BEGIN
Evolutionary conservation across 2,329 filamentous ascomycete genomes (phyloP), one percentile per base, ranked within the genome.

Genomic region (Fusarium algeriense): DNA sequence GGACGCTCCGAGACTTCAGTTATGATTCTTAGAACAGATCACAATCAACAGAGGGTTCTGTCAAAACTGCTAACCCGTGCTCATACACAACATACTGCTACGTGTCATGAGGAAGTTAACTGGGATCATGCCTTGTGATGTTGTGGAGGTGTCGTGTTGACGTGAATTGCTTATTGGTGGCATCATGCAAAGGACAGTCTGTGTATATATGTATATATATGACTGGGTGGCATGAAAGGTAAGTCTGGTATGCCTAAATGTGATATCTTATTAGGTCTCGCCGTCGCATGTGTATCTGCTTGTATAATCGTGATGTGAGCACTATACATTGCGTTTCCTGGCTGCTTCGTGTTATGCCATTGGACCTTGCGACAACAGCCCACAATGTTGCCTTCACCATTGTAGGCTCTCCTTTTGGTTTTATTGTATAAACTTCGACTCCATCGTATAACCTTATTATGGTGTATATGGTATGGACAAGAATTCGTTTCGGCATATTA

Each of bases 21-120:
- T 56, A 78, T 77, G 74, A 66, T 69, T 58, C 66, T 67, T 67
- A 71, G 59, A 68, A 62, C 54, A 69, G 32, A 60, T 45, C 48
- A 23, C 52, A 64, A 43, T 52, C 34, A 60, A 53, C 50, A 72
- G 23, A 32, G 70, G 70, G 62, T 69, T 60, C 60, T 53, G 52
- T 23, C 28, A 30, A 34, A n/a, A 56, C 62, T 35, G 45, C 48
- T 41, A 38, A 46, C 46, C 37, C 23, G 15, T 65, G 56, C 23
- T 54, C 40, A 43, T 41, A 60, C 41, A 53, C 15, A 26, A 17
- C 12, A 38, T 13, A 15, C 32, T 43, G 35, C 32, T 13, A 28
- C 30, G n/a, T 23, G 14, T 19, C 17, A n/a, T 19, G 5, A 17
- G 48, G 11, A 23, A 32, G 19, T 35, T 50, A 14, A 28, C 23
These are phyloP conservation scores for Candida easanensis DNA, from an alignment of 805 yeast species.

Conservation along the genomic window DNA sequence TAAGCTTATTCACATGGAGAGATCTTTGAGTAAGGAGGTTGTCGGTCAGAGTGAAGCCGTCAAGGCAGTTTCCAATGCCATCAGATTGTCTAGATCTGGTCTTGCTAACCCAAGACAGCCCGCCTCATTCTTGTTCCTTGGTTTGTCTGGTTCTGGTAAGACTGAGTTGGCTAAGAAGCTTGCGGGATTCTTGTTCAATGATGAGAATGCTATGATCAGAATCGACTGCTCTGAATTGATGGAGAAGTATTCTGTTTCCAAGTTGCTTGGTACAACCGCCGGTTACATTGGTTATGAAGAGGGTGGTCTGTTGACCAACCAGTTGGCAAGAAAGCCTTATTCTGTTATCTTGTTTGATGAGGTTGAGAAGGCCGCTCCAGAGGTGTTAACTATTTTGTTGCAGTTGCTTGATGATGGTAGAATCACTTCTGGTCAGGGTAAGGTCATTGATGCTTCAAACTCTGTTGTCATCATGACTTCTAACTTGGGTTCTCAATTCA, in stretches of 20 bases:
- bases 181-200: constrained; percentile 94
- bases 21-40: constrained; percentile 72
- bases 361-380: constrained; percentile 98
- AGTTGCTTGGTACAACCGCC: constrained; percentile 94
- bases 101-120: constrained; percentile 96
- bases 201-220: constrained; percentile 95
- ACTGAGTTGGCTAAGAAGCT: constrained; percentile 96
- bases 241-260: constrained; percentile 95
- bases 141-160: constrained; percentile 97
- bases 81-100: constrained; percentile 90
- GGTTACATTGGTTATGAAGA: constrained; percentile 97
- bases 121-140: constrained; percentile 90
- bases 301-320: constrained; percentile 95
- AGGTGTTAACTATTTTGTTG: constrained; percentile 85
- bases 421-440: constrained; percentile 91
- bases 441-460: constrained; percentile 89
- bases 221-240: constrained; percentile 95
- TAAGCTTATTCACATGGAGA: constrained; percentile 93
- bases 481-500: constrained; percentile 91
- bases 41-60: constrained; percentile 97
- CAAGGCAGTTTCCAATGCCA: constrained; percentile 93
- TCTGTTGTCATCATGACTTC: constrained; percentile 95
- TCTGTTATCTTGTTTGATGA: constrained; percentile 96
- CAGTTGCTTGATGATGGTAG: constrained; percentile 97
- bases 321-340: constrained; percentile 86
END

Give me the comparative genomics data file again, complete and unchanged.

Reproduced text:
Evolutionary conservation across 2,329 filamentous ascomycete genomes (phyloP), one percentile per base, ranked within the genome.

Genomic region (Fusarium algeriense): DNA sequence GGACGCTCCGAGACTTCAGTTATGATTCTTAGAACAGATCACAATCAACAGAGGGTTCTGTCAAAACTGCTAACCCGTGCTCATACACAACATACTGCTACGTGTCATGAGGAAGTTAACTGGGATCATGCCTTGTGATGTTGTGGAGGTGTCGTGTTGACGTGAATTGCTTATTGGTGGCATCATGCAAAGGACAGTCTGTGTATATATGTATATATATGACTGGGTGGCATGAAAGGTAAGTCTGGTATGCCTAAATGTGATATCTTATTAGGTCTCGCCGTCGCATGTGTATCTGCTTGTATAATCGTGATGTGAGCACTATACATTGCGTTTCCTGGCTGCTTCGTGTTATGCCATTGGACCTTGCGACAACAGCCCACAATGTTGCCTTCACCATTGTAGGCTCTCCTTTTGGTTTTATTGTATAAACTTCGACTCCATCGTATAACCTTATTATGGTGTATATGGTATGGACAAGAATTCGTTTCGGCATATTA

Each of bases 21-120:
- T 56, A 78, T 77, G 74, A 66, T 69, T 58, C 66, T 67, T 67
- A 71, G 59, A 68, A 62, C 54, A 69, G 32, A 60, T 45, C 48
- A 23, C 52, A 64, A 43, T 52, C 34, A 60, A 53, C 50, A 72
- G 23, A 32, G 70, G 70, G 62, T 69, T 60, C 60, T 53, G 52
- T 23, C 28, A 30, A 34, A n/a, A 56, C 62, T 35, G 45, C 48
- T 41, A 38, A 46, C 46, C 37, C 23, G 15, T 65, G 56, C 23
- T 54, C 40, A 43, T 41, A 60, C 41, A 53, C 15, A 26, A 17
- C 12, A 38, T 13, A 15, C 32, T 43, G 35, C 32, T 13, A 28
- C 30, G n/a, T 23, G 14, T 19, C 17, A n/a, T 19, G 5, A 17
- G 48, G 11, A 23, A 32, G 19, T 35, T 50, A 14, A 28, C 23
These are phyloP conservation scores for Candida easanensis DNA, from an alignment of 805 yeast species.

Conservation along the genomic window DNA sequence TAAGCTTATTCACATGGAGAGATCTTTGAGTAAGGAGGTTGTCGGTCAGAGTGAAGCCGTCAAGGCAGTTTCCAATGCCATCAGATTGTCTAGATCTGGTCTTGCTAACCCAAGACAGCCCGCCTCATTCTTGTTCCTTGGTTTGTCTGGTTCTGGTAAGACTGAGTTGGCTAAGAAGCTTGCGGGATTCTTGTTCAATGATGAGAATGCTATGATCAGAATCGACTGCTCTGAATTGATGGAGAAGTATTCTGTTTCCAAGTTGCTTGGTACAACCGCCGGTTACATTGGTTATGAAGAGGGTGGTCTGTTGACCAACCAGTTGGCAAGAAAGCCTTATTCTGTTATCTTGTTTGATGAGGTTGAGAAGGCCGCTCCAGAGGTGTTAACTATTTTGTTGCAGTTGCTTGATGATGGTAGAATCACTTCTGGTCAGGGTAAGGTCATTGATGCTTCAAACTCTGTTGTCATCATGACTTCTAACTTGGGTTCTCAATTCA, in stretches of 20 bases:
- bases 181-200: constrained; percentile 94
- bases 21-40: constrained; percentile 72
- bases 361-380: constrained; percentile 98
- AGTTGCTTGGTACAACCGCC: constrained; percentile 94
- bases 101-120: constrained; percentile 96
- bases 201-220: constrained; percentile 95
- ACTGAGTTGGCTAAGAAGCT: constrained; percentile 96
- bases 241-260: constrained; percentile 95
- bases 141-160: constrained; percentile 97
- bases 81-100: constrained; percentile 90
- GGTTACATTGGTTATGAAGA: constrained; percentile 97
- bases 121-140: constrained; percentile 90
- bases 301-320: constrained; percentile 95
- AGGTGTTAACTATTTTGTTG: constrained; percentile 85
- bases 421-440: constrained; percentile 91
- bases 441-460: constrained; percentile 89
- bases 221-240: constrained; percentile 95
- TAAGCTTATTCACATGGAGA: constrained; percentile 93
- bases 481-500: constrained; percentile 91
- bases 41-60: constrained; percentile 97
- CAAGGCAGTTTCCAATGCCA: constrained; percentile 93
- TCTGTTGTCATCATGACTTC: constrained; percentile 95
- TCTGTTATCTTGTTTGATGA: constrained; percentile 96
- CAGTTGCTTGATGATGGTAG: constrained; percentile 97
- bases 321-340: constrained; percentile 86